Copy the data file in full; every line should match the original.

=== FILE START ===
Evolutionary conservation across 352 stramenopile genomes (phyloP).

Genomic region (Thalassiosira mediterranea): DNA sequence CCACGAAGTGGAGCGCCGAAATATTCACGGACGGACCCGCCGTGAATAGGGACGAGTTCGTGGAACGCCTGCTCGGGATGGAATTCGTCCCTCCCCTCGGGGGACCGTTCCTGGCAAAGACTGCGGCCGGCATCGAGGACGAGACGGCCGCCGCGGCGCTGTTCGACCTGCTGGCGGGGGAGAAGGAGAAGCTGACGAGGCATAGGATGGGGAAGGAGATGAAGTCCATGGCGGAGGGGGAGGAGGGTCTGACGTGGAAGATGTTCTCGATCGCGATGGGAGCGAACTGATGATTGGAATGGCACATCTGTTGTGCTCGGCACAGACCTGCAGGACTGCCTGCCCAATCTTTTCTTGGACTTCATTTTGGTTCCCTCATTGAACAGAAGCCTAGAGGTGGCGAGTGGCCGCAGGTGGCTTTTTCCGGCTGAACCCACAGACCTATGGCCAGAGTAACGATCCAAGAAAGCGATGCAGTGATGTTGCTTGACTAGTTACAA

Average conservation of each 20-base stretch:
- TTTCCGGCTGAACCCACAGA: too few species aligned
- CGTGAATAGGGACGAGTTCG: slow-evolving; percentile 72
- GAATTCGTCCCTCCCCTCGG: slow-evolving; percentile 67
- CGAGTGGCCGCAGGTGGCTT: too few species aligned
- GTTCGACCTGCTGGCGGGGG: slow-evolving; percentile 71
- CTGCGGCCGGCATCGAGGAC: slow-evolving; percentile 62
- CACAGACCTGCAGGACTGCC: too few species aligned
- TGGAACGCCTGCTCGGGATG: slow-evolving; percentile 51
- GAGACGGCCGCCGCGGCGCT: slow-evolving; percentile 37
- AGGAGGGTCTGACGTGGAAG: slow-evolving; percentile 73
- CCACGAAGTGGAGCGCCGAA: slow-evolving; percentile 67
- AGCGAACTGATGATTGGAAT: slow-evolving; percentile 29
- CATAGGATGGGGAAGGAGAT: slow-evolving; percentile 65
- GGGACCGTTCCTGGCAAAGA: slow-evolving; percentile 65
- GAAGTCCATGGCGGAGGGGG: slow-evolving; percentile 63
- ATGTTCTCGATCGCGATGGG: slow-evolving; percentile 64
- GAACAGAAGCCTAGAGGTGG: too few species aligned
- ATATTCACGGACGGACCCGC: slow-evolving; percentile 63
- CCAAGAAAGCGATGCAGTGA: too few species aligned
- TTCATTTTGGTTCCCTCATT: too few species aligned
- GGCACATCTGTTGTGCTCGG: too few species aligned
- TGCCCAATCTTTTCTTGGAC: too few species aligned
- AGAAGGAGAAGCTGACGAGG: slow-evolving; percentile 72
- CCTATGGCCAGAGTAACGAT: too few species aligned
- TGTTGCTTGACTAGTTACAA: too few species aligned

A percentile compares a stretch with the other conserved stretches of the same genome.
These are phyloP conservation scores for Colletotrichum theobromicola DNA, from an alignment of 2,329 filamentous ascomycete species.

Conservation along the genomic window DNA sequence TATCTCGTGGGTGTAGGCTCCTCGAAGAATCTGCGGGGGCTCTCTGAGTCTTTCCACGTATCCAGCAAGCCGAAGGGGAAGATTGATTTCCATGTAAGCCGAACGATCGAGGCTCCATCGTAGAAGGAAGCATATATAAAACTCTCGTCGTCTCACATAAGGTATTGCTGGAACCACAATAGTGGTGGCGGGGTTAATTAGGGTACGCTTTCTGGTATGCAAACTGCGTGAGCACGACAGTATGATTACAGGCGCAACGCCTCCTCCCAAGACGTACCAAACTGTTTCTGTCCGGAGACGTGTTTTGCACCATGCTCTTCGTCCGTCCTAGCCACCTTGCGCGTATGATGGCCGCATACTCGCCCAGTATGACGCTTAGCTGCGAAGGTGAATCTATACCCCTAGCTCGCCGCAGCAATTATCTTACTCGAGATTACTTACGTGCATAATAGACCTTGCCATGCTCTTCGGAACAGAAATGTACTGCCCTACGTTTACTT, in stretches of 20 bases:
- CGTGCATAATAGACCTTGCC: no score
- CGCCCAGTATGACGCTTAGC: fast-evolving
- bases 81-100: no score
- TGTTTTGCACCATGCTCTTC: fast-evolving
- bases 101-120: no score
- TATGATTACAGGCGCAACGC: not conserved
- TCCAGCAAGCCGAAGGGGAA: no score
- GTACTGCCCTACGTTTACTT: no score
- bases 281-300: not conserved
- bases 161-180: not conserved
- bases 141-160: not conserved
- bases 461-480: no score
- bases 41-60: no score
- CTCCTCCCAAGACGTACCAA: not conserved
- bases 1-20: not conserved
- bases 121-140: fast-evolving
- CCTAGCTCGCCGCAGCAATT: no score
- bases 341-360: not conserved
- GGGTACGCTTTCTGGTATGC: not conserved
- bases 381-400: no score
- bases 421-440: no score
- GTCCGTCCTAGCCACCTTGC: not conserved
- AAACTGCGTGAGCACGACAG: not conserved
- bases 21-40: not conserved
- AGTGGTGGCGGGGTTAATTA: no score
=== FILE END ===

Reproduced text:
Evolutionary conservation across 352 stramenopile genomes (phyloP).

Genomic region (Thalassiosira mediterranea): DNA sequence CCACGAAGTGGAGCGCCGAAATATTCACGGACGGACCCGCCGTGAATAGGGACGAGTTCGTGGAACGCCTGCTCGGGATGGAATTCGTCCCTCCCCTCGGGGGACCGTTCCTGGCAAAGACTGCGGCCGGCATCGAGGACGAGACGGCCGCCGCGGCGCTGTTCGACCTGCTGGCGGGGGAGAAGGAGAAGCTGACGAGGCATAGGATGGGGAAGGAGATGAAGTCCATGGCGGAGGGGGAGGAGGGTCTGACGTGGAAGATGTTCTCGATCGCGATGGGAGCGAACTGATGATTGGAATGGCACATCTGTTGTGCTCGGCACAGACCTGCAGGACTGCCTGCCCAATCTTTTCTTGGACTTCATTTTGGTTCCCTCATTGAACAGAAGCCTAGAGGTGGCGAGTGGCCGCAGGTGGCTTTTTCCGGCTGAACCCACAGACCTATGGCCAGAGTAACGATCCAAGAAAGCGATGCAGTGATGTTGCTTGACTAGTTACAA

Average conservation of each 20-base stretch:
- TTTCCGGCTGAACCCACAGA: too few species aligned
- CGTGAATAGGGACGAGTTCG: slow-evolving; percentile 72
- GAATTCGTCCCTCCCCTCGG: slow-evolving; percentile 67
- CGAGTGGCCGCAGGTGGCTT: too few species aligned
- GTTCGACCTGCTGGCGGGGG: slow-evolving; percentile 71
- CTGCGGCCGGCATCGAGGAC: slow-evolving; percentile 62
- CACAGACCTGCAGGACTGCC: too few species aligned
- TGGAACGCCTGCTCGGGATG: slow-evolving; percentile 51
- GAGACGGCCGCCGCGGCGCT: slow-evolving; percentile 37
- AGGAGGGTCTGACGTGGAAG: slow-evolving; percentile 73
- CCACGAAGTGGAGCGCCGAA: slow-evolving; percentile 67
- AGCGAACTGATGATTGGAAT: slow-evolving; percentile 29
- CATAGGATGGGGAAGGAGAT: slow-evolving; percentile 65
- GGGACCGTTCCTGGCAAAGA: slow-evolving; percentile 65
- GAAGTCCATGGCGGAGGGGG: slow-evolving; percentile 63
- ATGTTCTCGATCGCGATGGG: slow-evolving; percentile 64
- GAACAGAAGCCTAGAGGTGG: too few species aligned
- ATATTCACGGACGGACCCGC: slow-evolving; percentile 63
- CCAAGAAAGCGATGCAGTGA: too few species aligned
- TTCATTTTGGTTCCCTCATT: too few species aligned
- GGCACATCTGTTGTGCTCGG: too few species aligned
- TGCCCAATCTTTTCTTGGAC: too few species aligned
- AGAAGGAGAAGCTGACGAGG: slow-evolving; percentile 72
- CCTATGGCCAGAGTAACGAT: too few species aligned
- TGTTGCTTGACTAGTTACAA: too few species aligned

A percentile compares a stretch with the other conserved stretches of the same genome.
These are phyloP conservation scores for Colletotrichum theobromicola DNA, from an alignment of 2,329 filamentous ascomycete species.

Conservation along the genomic window DNA sequence TATCTCGTGGGTGTAGGCTCCTCGAAGAATCTGCGGGGGCTCTCTGAGTCTTTCCACGTATCCAGCAAGCCGAAGGGGAAGATTGATTTCCATGTAAGCCGAACGATCGAGGCTCCATCGTAGAAGGAAGCATATATAAAACTCTCGTCGTCTCACATAAGGTATTGCTGGAACCACAATAGTGGTGGCGGGGTTAATTAGGGTACGCTTTCTGGTATGCAAACTGCGTGAGCACGACAGTATGATTACAGGCGCAACGCCTCCTCCCAAGACGTACCAAACTGTTTCTGTCCGGAGACGTGTTTTGCACCATGCTCTTCGTCCGTCCTAGCCACCTTGCGCGTATGATGGCCGCATACTCGCCCAGTATGACGCTTAGCTGCGAAGGTGAATCTATACCCCTAGCTCGCCGCAGCAATTATCTTACTCGAGATTACTTACGTGCATAATAGACCTTGCCATGCTCTTCGGAACAGAAATGTACTGCCCTACGTTTACTT, in stretches of 20 bases:
- CGTGCATAATAGACCTTGCC: no score
- CGCCCAGTATGACGCTTAGC: fast-evolving
- bases 81-100: no score
- TGTTTTGCACCATGCTCTTC: fast-evolving
- bases 101-120: no score
- TATGATTACAGGCGCAACGC: not conserved
- TCCAGCAAGCCGAAGGGGAA: no score
- GTACTGCCCTACGTTTACTT: no score
- bases 281-300: not conserved
- bases 161-180: not conserved
- bases 141-160: not conserved
- bases 461-480: no score
- bases 41-60: no score
- CTCCTCCCAAGACGTACCAA: not conserved
- bases 1-20: not conserved
- bases 121-140: fast-evolving
- CCTAGCTCGCCGCAGCAATT: no score
- bases 341-360: not conserved
- GGGTACGCTTTCTGGTATGC: not conserved
- bases 381-400: no score
- bases 421-440: no score
- GTCCGTCCTAGCCACCTTGC: not conserved
- AAACTGCGTGAGCACGACAG: not conserved
- bases 21-40: not conserved
- AGTGGTGGCGGGGTTAATTA: no score